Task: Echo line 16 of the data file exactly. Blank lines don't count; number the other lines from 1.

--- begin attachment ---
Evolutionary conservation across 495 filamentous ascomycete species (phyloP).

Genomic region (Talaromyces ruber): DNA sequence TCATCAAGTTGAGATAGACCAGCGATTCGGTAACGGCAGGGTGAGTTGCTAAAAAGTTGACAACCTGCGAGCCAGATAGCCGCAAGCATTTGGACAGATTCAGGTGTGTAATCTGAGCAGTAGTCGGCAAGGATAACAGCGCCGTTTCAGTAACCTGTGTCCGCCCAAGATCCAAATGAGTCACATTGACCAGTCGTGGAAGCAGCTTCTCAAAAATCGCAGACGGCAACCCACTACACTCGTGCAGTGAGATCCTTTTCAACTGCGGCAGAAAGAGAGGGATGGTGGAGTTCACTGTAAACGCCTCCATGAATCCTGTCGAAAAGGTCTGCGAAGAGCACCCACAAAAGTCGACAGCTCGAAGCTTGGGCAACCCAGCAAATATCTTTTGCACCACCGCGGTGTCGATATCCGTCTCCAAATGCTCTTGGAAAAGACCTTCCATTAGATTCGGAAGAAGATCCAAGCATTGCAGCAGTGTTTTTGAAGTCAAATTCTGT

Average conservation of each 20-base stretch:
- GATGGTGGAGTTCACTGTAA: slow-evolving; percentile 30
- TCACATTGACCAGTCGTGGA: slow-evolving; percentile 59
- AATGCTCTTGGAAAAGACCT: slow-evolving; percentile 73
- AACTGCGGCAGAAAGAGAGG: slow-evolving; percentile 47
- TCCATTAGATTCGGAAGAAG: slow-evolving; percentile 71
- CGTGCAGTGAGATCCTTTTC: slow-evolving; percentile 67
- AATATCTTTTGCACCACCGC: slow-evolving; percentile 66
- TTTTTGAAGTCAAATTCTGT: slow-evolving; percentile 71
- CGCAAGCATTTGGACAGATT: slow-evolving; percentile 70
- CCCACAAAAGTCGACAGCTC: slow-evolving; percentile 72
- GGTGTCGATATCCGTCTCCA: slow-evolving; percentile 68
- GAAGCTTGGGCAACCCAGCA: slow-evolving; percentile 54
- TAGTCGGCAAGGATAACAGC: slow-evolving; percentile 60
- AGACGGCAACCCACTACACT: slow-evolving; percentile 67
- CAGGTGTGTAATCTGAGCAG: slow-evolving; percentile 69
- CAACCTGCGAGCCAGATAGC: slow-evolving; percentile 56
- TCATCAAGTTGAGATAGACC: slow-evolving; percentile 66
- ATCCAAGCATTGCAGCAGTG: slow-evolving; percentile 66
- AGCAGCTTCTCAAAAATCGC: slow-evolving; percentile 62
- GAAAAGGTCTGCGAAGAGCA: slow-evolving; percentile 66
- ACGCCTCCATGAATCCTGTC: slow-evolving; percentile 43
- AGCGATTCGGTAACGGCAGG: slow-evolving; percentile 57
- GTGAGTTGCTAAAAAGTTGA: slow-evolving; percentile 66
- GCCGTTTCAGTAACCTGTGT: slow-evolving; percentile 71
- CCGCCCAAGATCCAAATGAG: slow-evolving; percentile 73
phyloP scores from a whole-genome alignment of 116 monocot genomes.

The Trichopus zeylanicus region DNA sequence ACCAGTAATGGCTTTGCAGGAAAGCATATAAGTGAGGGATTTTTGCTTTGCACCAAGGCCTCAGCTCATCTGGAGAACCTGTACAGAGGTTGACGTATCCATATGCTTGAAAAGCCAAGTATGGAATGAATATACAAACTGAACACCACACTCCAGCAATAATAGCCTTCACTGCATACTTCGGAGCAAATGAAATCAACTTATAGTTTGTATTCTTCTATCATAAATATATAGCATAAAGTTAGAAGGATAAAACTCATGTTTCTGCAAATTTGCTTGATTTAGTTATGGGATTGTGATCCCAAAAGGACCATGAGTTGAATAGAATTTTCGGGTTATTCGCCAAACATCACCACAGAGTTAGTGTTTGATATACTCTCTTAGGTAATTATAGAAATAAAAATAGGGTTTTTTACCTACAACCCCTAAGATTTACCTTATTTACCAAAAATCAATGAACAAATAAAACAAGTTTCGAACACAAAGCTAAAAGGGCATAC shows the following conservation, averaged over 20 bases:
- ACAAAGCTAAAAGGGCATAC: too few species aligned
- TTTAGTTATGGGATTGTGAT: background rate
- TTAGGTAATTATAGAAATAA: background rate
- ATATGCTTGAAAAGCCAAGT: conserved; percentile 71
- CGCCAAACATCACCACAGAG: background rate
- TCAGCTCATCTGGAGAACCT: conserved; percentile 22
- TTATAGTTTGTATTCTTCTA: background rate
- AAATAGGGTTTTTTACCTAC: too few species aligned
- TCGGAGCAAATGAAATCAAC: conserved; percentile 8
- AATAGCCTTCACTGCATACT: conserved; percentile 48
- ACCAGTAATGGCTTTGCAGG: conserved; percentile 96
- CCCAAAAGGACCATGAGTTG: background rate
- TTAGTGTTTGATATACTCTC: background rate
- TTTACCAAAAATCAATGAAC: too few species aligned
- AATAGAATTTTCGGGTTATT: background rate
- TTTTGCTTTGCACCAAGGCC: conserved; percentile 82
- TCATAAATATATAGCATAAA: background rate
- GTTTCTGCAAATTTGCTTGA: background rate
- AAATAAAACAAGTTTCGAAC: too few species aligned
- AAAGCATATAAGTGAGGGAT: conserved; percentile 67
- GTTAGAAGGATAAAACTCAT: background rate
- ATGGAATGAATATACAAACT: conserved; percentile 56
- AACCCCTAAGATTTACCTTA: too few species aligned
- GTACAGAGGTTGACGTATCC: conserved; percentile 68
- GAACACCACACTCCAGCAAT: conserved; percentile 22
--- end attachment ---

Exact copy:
- TAGTCGGCAAGGATAACAGC: slow-evolving; percentile 60